What is “elevated” convection?
Meteorologists across southern California are talking about Wednesday’s thunderstorms. For many in an area from Encinitas to Palm Springs, frequent rumbles of thunder gave many a sleepless night late Tuesday night into Wednesday morning. Thunderstorms are already uncommon in southern California, but the amount of lightning in these storms is rare. The last time many locals remember such frequent, widespread lightning in coming in waves hour after hour dates back to October 2005. (See the lightning map from the National Weather Service, below.)
So why did this happen?
For any thunderstorm to occur, a sufficiently deep warm moist bubble of air needs to condense as it rises past the freezing level in the cloud, building positive and negative charges. In southern California, especially near the coast in the summer, the air is generally cool and stable… so the threat of a thunderstorm is minimal.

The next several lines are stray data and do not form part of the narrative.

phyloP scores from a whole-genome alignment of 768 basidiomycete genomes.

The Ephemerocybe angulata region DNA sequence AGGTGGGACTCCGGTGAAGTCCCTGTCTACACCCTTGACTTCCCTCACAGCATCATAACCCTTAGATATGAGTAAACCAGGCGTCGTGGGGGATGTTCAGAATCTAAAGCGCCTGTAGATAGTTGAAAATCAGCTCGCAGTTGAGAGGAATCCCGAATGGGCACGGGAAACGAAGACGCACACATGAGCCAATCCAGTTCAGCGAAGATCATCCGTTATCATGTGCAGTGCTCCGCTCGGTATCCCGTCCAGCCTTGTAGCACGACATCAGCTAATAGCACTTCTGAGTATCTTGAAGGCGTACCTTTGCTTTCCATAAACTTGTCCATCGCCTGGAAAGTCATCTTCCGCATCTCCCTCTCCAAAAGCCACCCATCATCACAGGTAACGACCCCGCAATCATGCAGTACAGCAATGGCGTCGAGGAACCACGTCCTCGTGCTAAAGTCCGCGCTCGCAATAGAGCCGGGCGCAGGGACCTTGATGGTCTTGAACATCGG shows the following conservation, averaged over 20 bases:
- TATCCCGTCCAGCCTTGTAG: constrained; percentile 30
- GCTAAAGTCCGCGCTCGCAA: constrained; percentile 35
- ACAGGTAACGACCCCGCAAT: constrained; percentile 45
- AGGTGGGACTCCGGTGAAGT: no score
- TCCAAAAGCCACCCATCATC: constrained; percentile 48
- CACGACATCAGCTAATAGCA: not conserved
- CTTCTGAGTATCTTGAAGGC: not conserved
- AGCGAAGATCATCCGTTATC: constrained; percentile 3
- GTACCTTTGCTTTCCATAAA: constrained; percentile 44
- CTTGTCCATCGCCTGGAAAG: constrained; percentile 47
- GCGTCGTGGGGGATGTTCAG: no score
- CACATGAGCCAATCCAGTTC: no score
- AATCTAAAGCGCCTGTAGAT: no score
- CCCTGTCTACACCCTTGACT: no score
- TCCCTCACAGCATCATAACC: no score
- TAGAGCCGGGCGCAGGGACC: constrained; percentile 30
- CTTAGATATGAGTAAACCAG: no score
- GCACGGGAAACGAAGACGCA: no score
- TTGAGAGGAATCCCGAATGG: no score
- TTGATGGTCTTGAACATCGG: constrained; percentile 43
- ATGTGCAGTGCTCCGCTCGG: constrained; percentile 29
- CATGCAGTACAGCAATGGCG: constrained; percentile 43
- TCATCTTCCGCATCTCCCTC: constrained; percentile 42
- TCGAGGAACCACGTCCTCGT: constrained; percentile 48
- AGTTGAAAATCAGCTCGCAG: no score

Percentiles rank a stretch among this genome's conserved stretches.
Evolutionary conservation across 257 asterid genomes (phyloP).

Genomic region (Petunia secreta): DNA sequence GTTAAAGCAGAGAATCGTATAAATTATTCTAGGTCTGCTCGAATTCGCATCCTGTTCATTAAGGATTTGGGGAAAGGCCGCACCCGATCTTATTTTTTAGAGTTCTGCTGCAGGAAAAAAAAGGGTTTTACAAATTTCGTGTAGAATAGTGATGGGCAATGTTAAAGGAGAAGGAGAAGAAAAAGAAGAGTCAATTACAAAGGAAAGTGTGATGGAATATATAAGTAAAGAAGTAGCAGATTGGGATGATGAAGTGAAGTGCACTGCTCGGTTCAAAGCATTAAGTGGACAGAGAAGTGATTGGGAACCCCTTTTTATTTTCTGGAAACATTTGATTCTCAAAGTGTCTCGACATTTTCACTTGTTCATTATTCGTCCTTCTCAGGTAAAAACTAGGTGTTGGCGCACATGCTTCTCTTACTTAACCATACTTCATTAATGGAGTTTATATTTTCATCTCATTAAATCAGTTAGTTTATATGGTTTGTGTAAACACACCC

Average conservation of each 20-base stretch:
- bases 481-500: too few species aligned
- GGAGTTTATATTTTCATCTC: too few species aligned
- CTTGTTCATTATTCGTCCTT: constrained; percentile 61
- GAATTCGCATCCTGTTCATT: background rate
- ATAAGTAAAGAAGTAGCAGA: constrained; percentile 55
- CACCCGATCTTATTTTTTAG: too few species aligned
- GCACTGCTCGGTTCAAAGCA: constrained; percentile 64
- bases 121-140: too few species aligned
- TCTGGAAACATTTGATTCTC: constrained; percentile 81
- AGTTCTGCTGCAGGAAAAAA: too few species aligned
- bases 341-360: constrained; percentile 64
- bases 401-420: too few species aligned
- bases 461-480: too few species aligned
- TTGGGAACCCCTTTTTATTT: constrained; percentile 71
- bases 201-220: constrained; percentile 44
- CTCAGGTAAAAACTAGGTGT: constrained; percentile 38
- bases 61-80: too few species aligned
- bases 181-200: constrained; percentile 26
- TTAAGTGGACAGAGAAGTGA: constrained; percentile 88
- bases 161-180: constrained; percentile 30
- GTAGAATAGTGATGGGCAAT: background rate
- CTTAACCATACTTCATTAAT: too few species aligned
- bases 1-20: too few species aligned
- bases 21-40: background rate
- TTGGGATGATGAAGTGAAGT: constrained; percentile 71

But in this case a storm system approached from the southwest and rode up over the top of the dome of cool air. The thunderstorms began above, or were elevated, above the level where storms normally develop (called the boundary layer). Meteorologist call storms that develop this way elevated convection.
Computer forecast models are getting better at helping Meteorologists predict these storms, but they are still challenging. In a dry southern California summer, they also carry considerable wildfire risk, since the storms often do not produce sufficient, widespread rainfall to put out any lightning induced wildfires.
James K. Purpura
Certified Consulting Meteorologist
Director, Weather Forecasting